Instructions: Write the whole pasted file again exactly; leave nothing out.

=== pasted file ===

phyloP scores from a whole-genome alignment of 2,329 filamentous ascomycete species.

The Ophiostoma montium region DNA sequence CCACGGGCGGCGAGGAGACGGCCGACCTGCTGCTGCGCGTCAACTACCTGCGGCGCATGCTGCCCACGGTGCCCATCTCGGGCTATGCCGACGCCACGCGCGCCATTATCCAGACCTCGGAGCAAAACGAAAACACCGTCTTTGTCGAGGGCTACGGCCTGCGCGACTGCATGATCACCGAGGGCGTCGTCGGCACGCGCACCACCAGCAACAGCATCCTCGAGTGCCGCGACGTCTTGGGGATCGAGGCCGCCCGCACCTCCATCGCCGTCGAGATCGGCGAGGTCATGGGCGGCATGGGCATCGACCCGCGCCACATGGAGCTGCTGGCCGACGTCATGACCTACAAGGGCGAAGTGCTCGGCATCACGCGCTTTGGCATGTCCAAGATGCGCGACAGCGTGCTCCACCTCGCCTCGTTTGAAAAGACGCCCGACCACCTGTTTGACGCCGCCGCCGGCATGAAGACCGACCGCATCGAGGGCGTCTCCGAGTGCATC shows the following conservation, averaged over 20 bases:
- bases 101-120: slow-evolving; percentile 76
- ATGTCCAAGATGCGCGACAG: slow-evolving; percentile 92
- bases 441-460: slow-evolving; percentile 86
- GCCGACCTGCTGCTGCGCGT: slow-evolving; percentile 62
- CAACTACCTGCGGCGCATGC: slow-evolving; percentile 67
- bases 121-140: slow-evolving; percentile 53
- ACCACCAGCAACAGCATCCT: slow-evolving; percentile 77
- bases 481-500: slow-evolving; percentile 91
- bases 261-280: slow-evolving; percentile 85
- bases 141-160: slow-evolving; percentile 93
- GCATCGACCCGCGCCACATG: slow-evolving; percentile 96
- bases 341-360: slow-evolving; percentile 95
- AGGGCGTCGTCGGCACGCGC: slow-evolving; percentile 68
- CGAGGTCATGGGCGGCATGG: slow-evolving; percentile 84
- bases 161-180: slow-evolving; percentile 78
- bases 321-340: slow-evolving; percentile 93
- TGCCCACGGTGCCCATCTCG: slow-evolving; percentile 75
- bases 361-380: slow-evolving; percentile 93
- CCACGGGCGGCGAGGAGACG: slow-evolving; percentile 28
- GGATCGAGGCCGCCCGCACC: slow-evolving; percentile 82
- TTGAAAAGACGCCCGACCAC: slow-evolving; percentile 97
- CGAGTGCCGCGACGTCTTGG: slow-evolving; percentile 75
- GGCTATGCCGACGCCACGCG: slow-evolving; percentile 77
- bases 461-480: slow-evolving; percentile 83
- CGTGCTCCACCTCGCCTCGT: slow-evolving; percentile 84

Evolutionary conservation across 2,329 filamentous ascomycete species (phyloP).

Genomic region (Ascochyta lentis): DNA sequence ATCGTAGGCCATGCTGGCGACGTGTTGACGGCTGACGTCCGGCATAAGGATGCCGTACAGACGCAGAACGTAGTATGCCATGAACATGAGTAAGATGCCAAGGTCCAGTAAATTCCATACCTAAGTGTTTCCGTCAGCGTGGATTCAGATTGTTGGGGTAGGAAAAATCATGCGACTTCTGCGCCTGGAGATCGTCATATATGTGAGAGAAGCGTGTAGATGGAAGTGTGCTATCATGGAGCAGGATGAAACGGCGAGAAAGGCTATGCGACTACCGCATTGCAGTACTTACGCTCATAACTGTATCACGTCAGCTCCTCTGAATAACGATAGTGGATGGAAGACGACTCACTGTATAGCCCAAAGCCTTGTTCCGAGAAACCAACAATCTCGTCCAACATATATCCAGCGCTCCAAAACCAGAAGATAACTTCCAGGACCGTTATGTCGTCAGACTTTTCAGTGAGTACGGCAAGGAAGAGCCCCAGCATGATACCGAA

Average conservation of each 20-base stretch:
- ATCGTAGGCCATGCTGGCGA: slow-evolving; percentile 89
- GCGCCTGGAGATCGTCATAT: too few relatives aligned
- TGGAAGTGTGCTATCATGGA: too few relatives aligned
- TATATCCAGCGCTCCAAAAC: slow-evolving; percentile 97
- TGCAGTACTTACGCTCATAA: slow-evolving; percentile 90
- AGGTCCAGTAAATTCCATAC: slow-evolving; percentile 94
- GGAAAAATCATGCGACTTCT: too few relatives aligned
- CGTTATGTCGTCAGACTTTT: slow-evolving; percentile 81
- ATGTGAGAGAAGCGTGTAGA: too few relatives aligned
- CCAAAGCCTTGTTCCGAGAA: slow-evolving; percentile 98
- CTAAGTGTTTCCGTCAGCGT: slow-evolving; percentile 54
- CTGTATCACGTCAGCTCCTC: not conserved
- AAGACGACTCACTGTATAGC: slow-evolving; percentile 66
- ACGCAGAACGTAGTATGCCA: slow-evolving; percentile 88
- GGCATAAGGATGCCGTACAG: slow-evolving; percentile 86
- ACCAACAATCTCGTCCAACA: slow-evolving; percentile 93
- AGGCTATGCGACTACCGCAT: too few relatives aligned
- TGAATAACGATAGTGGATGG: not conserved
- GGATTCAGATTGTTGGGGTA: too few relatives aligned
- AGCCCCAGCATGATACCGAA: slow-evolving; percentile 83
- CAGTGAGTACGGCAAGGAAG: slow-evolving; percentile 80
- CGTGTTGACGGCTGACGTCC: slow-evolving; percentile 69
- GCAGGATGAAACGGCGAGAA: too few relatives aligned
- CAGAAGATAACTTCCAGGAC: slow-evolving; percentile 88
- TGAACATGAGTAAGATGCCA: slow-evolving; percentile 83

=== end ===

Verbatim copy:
phyloP scores from a whole-genome alignment of 2,329 filamentous ascomycete species.

The Ophiostoma montium region DNA sequence CCACGGGCGGCGAGGAGACGGCCGACCTGCTGCTGCGCGTCAACTACCTGCGGCGCATGCTGCCCACGGTGCCCATCTCGGGCTATGCCGACGCCACGCGCGCCATTATCCAGACCTCGGAGCAAAACGAAAACACCGTCTTTGTCGAGGGCTACGGCCTGCGCGACTGCATGATCACCGAGGGCGTCGTCGGCACGCGCACCACCAGCAACAGCATCCTCGAGTGCCGCGACGTCTTGGGGATCGAGGCCGCCCGCACCTCCATCGCCGTCGAGATCGGCGAGGTCATGGGCGGCATGGGCATCGACCCGCGCCACATGGAGCTGCTGGCCGACGTCATGACCTACAAGGGCGAAGTGCTCGGCATCACGCGCTTTGGCATGTCCAAGATGCGCGACAGCGTGCTCCACCTCGCCTCGTTTGAAAAGACGCCCGACCACCTGTTTGACGCCGCCGCCGGCATGAAGACCGACCGCATCGAGGGCGTCTCCGAGTGCATC shows the following conservation, averaged over 20 bases:
- bases 101-120: slow-evolving; percentile 76
- ATGTCCAAGATGCGCGACAG: slow-evolving; percentile 92
- bases 441-460: slow-evolving; percentile 86
- GCCGACCTGCTGCTGCGCGT: slow-evolving; percentile 62
- CAACTACCTGCGGCGCATGC: slow-evolving; percentile 67
- bases 121-140: slow-evolving; percentile 53
- ACCACCAGCAACAGCATCCT: slow-evolving; percentile 77
- bases 481-500: slow-evolving; percentile 91
- bases 261-280: slow-evolving; percentile 85
- bases 141-160: slow-evolving; percentile 93
- GCATCGACCCGCGCCACATG: slow-evolving; percentile 96
- bases 341-360: slow-evolving; percentile 95
- AGGGCGTCGTCGGCACGCGC: slow-evolving; percentile 68
- CGAGGTCATGGGCGGCATGG: slow-evolving; percentile 84
- bases 161-180: slow-evolving; percentile 78
- bases 321-340: slow-evolving; percentile 93
- TGCCCACGGTGCCCATCTCG: slow-evolving; percentile 75
- bases 361-380: slow-evolving; percentile 93
- CCACGGGCGGCGAGGAGACG: slow-evolving; percentile 28
- GGATCGAGGCCGCCCGCACC: slow-evolving; percentile 82
- TTGAAAAGACGCCCGACCAC: slow-evolving; percentile 97
- CGAGTGCCGCGACGTCTTGG: slow-evolving; percentile 75
- GGCTATGCCGACGCCACGCG: slow-evolving; percentile 77
- bases 461-480: slow-evolving; percentile 83
- CGTGCTCCACCTCGCCTCGT: slow-evolving; percentile 84

Evolutionary conservation across 2,329 filamentous ascomycete species (phyloP).

Genomic region (Ascochyta lentis): DNA sequence ATCGTAGGCCATGCTGGCGACGTGTTGACGGCTGACGTCCGGCATAAGGATGCCGTACAGACGCAGAACGTAGTATGCCATGAACATGAGTAAGATGCCAAGGTCCAGTAAATTCCATACCTAAGTGTTTCCGTCAGCGTGGATTCAGATTGTTGGGGTAGGAAAAATCATGCGACTTCTGCGCCTGGAGATCGTCATATATGTGAGAGAAGCGTGTAGATGGAAGTGTGCTATCATGGAGCAGGATGAAACGGCGAGAAAGGCTATGCGACTACCGCATTGCAGTACTTACGCTCATAACTGTATCACGTCAGCTCCTCTGAATAACGATAGTGGATGGAAGACGACTCACTGTATAGCCCAAAGCCTTGTTCCGAGAAACCAACAATCTCGTCCAACATATATCCAGCGCTCCAAAACCAGAAGATAACTTCCAGGACCGTTATGTCGTCAGACTTTTCAGTGAGTACGGCAAGGAAGAGCCCCAGCATGATACCGAA

Average conservation of each 20-base stretch:
- ATCGTAGGCCATGCTGGCGA: slow-evolving; percentile 89
- GCGCCTGGAGATCGTCATAT: too few relatives aligned
- TGGAAGTGTGCTATCATGGA: too few relatives aligned
- TATATCCAGCGCTCCAAAAC: slow-evolving; percentile 97
- TGCAGTACTTACGCTCATAA: slow-evolving; percentile 90
- AGGTCCAGTAAATTCCATAC: slow-evolving; percentile 94
- GGAAAAATCATGCGACTTCT: too few relatives aligned
- CGTTATGTCGTCAGACTTTT: slow-evolving; percentile 81
- ATGTGAGAGAAGCGTGTAGA: too few relatives aligned
- CCAAAGCCTTGTTCCGAGAA: slow-evolving; percentile 98
- CTAAGTGTTTCCGTCAGCGT: slow-evolving; percentile 54
- CTGTATCACGTCAGCTCCTC: not conserved
- AAGACGACTCACTGTATAGC: slow-evolving; percentile 66
- ACGCAGAACGTAGTATGCCA: slow-evolving; percentile 88
- GGCATAAGGATGCCGTACAG: slow-evolving; percentile 86
- ACCAACAATCTCGTCCAACA: slow-evolving; percentile 93
- AGGCTATGCGACTACCGCAT: too few relatives aligned
- TGAATAACGATAGTGGATGG: not conserved
- GGATTCAGATTGTTGGGGTA: too few relatives aligned
- AGCCCCAGCATGATACCGAA: slow-evolving; percentile 83
- CAGTGAGTACGGCAAGGAAG: slow-evolving; percentile 80
- CGTGTTGACGGCTGACGTCC: slow-evolving; percentile 69
- GCAGGATGAAACGGCGAGAA: too few relatives aligned
- CAGAAGATAACTTCCAGGAC: slow-evolving; percentile 88
- TGAACATGAGTAAGATGCCA: slow-evolving; percentile 83